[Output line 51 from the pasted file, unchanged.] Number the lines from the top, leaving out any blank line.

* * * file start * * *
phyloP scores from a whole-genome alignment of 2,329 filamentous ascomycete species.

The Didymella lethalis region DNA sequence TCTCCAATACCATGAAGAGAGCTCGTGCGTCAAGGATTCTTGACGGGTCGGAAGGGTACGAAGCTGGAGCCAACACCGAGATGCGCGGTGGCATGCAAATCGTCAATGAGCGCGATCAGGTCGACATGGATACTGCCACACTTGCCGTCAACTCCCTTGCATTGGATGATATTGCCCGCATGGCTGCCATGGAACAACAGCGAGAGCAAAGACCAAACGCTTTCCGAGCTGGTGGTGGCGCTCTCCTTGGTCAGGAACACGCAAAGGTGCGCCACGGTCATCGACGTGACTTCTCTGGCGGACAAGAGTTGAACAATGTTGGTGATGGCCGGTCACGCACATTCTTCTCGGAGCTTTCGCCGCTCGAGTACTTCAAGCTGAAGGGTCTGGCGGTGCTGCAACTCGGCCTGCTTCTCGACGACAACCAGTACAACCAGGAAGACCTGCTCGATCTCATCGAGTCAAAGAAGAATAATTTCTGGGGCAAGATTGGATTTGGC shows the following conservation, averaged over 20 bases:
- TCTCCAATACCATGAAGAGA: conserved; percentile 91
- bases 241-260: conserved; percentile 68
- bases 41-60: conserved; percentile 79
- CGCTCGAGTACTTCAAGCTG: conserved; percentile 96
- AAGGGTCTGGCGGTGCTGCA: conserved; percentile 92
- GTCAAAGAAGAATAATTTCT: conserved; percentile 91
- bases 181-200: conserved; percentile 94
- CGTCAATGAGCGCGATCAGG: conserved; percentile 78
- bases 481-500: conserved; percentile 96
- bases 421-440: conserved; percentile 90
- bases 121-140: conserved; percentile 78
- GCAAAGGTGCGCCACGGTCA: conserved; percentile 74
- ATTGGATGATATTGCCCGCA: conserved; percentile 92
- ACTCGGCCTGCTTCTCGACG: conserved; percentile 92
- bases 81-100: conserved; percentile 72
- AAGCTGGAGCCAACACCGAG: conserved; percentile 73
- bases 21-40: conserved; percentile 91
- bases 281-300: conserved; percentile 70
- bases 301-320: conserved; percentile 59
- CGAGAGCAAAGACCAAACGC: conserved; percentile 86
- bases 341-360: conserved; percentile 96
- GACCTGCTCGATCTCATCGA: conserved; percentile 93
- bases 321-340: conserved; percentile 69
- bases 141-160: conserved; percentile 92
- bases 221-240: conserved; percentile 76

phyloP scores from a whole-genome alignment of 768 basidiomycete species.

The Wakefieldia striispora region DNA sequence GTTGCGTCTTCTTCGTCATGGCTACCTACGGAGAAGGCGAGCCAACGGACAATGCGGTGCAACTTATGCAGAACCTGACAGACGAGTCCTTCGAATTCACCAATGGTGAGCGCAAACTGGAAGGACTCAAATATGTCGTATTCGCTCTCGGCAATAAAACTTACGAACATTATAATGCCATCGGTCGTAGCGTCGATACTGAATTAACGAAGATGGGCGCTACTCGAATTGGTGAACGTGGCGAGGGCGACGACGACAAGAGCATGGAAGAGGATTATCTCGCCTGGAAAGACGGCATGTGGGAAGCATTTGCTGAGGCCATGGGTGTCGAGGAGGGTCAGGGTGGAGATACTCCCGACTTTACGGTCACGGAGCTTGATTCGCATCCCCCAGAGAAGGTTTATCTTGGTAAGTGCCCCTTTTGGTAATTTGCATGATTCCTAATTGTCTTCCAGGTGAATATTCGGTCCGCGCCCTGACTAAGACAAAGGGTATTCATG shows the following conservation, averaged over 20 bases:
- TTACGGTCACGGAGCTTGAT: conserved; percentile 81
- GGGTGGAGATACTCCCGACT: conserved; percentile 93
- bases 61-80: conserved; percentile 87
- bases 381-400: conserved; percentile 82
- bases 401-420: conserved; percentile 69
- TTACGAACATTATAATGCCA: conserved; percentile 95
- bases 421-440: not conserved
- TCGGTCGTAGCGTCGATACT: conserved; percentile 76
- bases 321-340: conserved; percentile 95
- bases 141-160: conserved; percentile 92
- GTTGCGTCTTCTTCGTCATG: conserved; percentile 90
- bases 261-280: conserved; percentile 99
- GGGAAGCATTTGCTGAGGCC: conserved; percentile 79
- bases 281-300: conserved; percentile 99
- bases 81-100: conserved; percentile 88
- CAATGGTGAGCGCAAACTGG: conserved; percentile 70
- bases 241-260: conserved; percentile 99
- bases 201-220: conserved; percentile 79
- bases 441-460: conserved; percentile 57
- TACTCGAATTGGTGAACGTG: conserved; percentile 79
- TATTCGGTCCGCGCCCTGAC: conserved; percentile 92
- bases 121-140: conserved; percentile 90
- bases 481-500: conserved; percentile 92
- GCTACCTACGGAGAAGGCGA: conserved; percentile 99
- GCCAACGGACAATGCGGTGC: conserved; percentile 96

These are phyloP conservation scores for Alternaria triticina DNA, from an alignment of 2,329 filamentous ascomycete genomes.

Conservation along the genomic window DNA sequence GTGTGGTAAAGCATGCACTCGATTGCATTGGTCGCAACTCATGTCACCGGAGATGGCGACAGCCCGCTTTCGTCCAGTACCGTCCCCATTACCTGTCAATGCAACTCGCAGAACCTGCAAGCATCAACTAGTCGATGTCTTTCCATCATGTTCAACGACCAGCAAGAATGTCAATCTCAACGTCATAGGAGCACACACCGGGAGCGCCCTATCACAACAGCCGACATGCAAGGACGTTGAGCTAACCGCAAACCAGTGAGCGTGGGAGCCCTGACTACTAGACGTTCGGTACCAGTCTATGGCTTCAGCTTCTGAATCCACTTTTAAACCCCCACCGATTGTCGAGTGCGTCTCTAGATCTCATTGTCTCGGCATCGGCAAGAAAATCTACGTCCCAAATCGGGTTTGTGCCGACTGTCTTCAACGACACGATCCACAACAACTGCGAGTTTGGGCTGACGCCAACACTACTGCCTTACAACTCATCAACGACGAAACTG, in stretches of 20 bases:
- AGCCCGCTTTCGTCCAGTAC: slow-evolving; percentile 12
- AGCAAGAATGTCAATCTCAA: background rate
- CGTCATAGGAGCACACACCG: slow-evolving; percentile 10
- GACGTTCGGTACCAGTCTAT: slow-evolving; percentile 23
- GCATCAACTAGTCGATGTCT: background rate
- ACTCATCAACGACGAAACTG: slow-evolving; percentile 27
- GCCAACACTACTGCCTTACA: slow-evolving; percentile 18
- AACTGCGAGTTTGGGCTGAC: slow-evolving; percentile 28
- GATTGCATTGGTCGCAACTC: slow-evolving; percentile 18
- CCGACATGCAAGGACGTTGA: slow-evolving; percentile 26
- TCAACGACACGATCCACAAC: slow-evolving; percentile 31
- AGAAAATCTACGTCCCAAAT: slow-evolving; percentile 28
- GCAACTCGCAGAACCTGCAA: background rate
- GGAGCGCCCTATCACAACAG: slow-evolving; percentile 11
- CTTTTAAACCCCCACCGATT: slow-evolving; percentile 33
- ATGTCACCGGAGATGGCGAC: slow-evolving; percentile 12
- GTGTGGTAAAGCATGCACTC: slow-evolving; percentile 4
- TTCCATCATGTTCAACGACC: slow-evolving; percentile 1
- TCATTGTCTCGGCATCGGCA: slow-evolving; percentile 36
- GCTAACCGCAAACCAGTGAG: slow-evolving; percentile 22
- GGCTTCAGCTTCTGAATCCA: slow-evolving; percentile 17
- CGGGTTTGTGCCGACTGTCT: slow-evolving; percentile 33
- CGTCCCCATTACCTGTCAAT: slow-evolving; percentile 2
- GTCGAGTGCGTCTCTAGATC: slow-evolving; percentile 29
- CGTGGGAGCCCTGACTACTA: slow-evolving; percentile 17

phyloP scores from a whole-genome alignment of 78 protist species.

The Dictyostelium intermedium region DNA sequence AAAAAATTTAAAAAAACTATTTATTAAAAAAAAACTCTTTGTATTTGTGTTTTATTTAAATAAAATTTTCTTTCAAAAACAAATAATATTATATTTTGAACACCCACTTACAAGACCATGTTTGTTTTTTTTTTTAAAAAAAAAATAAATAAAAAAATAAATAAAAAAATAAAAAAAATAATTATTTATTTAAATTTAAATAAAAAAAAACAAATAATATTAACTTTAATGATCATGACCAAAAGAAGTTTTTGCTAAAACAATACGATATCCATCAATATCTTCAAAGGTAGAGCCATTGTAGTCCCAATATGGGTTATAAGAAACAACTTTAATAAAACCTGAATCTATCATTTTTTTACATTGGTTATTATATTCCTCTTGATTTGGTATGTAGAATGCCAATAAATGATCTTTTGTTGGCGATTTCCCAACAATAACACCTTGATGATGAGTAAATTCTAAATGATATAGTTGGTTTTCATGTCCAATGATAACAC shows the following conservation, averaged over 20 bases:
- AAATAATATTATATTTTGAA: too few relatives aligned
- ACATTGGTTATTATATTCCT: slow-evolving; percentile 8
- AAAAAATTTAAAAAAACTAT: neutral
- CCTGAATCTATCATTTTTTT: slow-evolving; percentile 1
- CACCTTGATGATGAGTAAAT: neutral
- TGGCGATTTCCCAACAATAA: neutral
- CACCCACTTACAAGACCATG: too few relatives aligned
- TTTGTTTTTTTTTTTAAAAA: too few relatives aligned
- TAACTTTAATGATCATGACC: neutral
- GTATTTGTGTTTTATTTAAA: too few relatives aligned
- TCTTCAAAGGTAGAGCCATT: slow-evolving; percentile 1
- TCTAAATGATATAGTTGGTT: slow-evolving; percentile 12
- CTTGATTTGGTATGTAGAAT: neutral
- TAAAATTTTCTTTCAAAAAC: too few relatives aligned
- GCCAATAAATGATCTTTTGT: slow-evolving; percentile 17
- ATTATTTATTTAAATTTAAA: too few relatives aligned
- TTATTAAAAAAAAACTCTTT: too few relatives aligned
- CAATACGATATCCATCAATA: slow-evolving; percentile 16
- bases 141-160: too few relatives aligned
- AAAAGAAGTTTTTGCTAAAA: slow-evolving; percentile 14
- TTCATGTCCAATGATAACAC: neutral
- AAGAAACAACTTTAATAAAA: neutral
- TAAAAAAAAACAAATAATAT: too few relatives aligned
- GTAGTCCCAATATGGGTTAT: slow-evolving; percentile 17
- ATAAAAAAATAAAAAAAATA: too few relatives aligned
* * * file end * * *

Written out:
- bases 121-140: conserved; percentile 90